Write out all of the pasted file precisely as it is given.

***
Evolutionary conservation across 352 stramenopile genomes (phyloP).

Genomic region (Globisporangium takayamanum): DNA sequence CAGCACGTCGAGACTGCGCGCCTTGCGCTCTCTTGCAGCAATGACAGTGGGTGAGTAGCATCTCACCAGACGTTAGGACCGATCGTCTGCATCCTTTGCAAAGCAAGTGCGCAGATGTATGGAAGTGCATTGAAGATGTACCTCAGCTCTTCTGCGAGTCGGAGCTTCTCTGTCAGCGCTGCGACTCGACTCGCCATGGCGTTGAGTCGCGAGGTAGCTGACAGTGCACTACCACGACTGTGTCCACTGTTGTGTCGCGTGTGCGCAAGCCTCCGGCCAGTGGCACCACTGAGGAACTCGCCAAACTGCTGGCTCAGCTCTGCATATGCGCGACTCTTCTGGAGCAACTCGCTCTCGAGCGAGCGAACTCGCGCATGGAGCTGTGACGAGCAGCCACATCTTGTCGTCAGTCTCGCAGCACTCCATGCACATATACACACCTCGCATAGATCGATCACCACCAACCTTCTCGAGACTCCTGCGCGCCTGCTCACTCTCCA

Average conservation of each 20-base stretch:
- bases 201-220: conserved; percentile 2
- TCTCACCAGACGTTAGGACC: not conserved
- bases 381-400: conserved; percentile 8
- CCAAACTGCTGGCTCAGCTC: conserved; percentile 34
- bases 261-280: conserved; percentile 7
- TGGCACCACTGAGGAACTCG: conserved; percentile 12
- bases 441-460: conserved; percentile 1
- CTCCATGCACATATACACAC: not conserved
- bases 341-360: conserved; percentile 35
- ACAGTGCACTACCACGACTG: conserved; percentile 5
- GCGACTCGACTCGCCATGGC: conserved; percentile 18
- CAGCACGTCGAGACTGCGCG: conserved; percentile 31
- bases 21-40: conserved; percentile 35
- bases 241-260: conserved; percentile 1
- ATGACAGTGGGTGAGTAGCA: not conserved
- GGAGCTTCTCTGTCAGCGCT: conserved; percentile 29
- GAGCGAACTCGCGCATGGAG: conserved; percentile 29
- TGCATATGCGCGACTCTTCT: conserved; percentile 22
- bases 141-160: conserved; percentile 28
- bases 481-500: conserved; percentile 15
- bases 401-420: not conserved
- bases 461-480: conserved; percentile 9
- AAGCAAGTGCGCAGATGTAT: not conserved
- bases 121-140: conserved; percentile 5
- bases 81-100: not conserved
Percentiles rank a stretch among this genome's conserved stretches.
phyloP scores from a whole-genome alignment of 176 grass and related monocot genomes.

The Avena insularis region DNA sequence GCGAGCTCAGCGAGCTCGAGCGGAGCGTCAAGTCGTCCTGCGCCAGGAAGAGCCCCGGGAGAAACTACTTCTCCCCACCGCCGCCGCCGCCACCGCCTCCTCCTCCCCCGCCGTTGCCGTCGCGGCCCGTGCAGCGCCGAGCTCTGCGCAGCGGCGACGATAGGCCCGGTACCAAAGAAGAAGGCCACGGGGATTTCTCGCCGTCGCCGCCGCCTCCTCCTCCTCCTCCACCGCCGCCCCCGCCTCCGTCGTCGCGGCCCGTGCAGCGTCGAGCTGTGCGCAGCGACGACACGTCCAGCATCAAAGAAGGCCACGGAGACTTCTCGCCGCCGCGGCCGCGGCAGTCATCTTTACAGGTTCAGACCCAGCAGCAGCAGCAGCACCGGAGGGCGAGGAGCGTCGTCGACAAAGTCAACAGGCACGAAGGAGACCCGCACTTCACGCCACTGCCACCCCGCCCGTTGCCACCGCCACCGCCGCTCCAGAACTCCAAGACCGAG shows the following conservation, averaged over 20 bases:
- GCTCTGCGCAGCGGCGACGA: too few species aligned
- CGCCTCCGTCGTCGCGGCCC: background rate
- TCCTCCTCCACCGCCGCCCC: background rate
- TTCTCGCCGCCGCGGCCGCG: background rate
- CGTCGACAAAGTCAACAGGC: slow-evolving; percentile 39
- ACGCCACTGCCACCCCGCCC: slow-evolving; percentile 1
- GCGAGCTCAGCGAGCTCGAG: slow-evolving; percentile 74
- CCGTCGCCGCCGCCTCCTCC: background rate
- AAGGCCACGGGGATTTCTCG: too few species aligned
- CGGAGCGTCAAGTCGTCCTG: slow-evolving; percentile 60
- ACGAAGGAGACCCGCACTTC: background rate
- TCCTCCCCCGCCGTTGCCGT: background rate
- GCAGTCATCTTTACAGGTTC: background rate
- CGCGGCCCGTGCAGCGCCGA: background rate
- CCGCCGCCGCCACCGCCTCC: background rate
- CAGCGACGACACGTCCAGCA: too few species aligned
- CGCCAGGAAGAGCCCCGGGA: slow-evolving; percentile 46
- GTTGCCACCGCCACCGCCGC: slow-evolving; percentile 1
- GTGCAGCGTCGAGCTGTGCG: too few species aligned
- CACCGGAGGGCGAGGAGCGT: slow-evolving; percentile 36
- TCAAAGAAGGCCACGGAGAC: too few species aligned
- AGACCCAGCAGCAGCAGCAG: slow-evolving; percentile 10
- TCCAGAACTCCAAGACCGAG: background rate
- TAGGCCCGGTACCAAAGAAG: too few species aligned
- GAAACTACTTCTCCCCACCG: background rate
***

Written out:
Evolutionary conservation across 352 stramenopile genomes (phyloP).

Genomic region (Globisporangium takayamanum): DNA sequence CAGCACGTCGAGACTGCGCGCCTTGCGCTCTCTTGCAGCAATGACAGTGGGTGAGTAGCATCTCACCAGACGTTAGGACCGATCGTCTGCATCCTTTGCAAAGCAAGTGCGCAGATGTATGGAAGTGCATTGAAGATGTACCTCAGCTCTTCTGCGAGTCGGAGCTTCTCTGTCAGCGCTGCGACTCGACTCGCCATGGCGTTGAGTCGCGAGGTAGCTGACAGTGCACTACCACGACTGTGTCCACTGTTGTGTCGCGTGTGCGCAAGCCTCCGGCCAGTGGCACCACTGAGGAACTCGCCAAACTGCTGGCTCAGCTCTGCATATGCGCGACTCTTCTGGAGCAACTCGCTCTCGAGCGAGCGAACTCGCGCATGGAGCTGTGACGAGCAGCCACATCTTGTCGTCAGTCTCGCAGCACTCCATGCACATATACACACCTCGCATAGATCGATCACCACCAACCTTCTCGAGACTCCTGCGCGCCTGCTCACTCTCCA

Average conservation of each 20-base stretch:
- bases 201-220: conserved; percentile 2
- TCTCACCAGACGTTAGGACC: not conserved
- bases 381-400: conserved; percentile 8
- CCAAACTGCTGGCTCAGCTC: conserved; percentile 34
- bases 261-280: conserved; percentile 7
- TGGCACCACTGAGGAACTCG: conserved; percentile 12
- bases 441-460: conserved; percentile 1
- CTCCATGCACATATACACAC: not conserved
- bases 341-360: conserved; percentile 35
- ACAGTGCACTACCACGACTG: conserved; percentile 5
- GCGACTCGACTCGCCATGGC: conserved; percentile 18
- CAGCACGTCGAGACTGCGCG: conserved; percentile 31
- bases 21-40: conserved; percentile 35
- bases 241-260: conserved; percentile 1
- ATGACAGTGGGTGAGTAGCA: not conserved
- GGAGCTTCTCTGTCAGCGCT: conserved; percentile 29
- GAGCGAACTCGCGCATGGAG: conserved; percentile 29
- TGCATATGCGCGACTCTTCT: conserved; percentile 22
- bases 141-160: conserved; percentile 28
- bases 481-500: conserved; percentile 15
- bases 401-420: not conserved
- bases 461-480: conserved; percentile 9
- AAGCAAGTGCGCAGATGTAT: not conserved
- bases 121-140: conserved; percentile 5
- bases 81-100: not conserved
Percentiles rank a stretch among this genome's conserved stretches.
phyloP scores from a whole-genome alignment of 176 grass and related monocot genomes.

The Avena insularis region DNA sequence GCGAGCTCAGCGAGCTCGAGCGGAGCGTCAAGTCGTCCTGCGCCAGGAAGAGCCCCGGGAGAAACTACTTCTCCCCACCGCCGCCGCCGCCACCGCCTCCTCCTCCCCCGCCGTTGCCGTCGCGGCCCGTGCAGCGCCGAGCTCTGCGCAGCGGCGACGATAGGCCCGGTACCAAAGAAGAAGGCCACGGGGATTTCTCGCCGTCGCCGCCGCCTCCTCCTCCTCCTCCACCGCCGCCCCCGCCTCCGTCGTCGCGGCCCGTGCAGCGTCGAGCTGTGCGCAGCGACGACACGTCCAGCATCAAAGAAGGCCACGGAGACTTCTCGCCGCCGCGGCCGCGGCAGTCATCTTTACAGGTTCAGACCCAGCAGCAGCAGCAGCACCGGAGGGCGAGGAGCGTCGTCGACAAAGTCAACAGGCACGAAGGAGACCCGCACTTCACGCCACTGCCACCCCGCCCGTTGCCACCGCCACCGCCGCTCCAGAACTCCAAGACCGAG shows the following conservation, averaged over 20 bases:
- GCTCTGCGCAGCGGCGACGA: too few species aligned
- CGCCTCCGTCGTCGCGGCCC: background rate
- TCCTCCTCCACCGCCGCCCC: background rate
- TTCTCGCCGCCGCGGCCGCG: background rate
- CGTCGACAAAGTCAACAGGC: slow-evolving; percentile 39
- ACGCCACTGCCACCCCGCCC: slow-evolving; percentile 1
- GCGAGCTCAGCGAGCTCGAG: slow-evolving; percentile 74
- CCGTCGCCGCCGCCTCCTCC: background rate
- AAGGCCACGGGGATTTCTCG: too few species aligned
- CGGAGCGTCAAGTCGTCCTG: slow-evolving; percentile 60
- ACGAAGGAGACCCGCACTTC: background rate
- TCCTCCCCCGCCGTTGCCGT: background rate
- GCAGTCATCTTTACAGGTTC: background rate
- CGCGGCCCGTGCAGCGCCGA: background rate
- CCGCCGCCGCCACCGCCTCC: background rate
- CAGCGACGACACGTCCAGCA: too few species aligned
- CGCCAGGAAGAGCCCCGGGA: slow-evolving; percentile 46
- GTTGCCACCGCCACCGCCGC: slow-evolving; percentile 1
- GTGCAGCGTCGAGCTGTGCG: too few species aligned
- CACCGGAGGGCGAGGAGCGT: slow-evolving; percentile 36
- TCAAAGAAGGCCACGGAGAC: too few species aligned
- AGACCCAGCAGCAGCAGCAG: slow-evolving; percentile 10
- TCCAGAACTCCAAGACCGAG: background rate
- TAGGCCCGGTACCAAAGAAG: too few species aligned
- GAAACTACTTCTCCCCACCG: background rate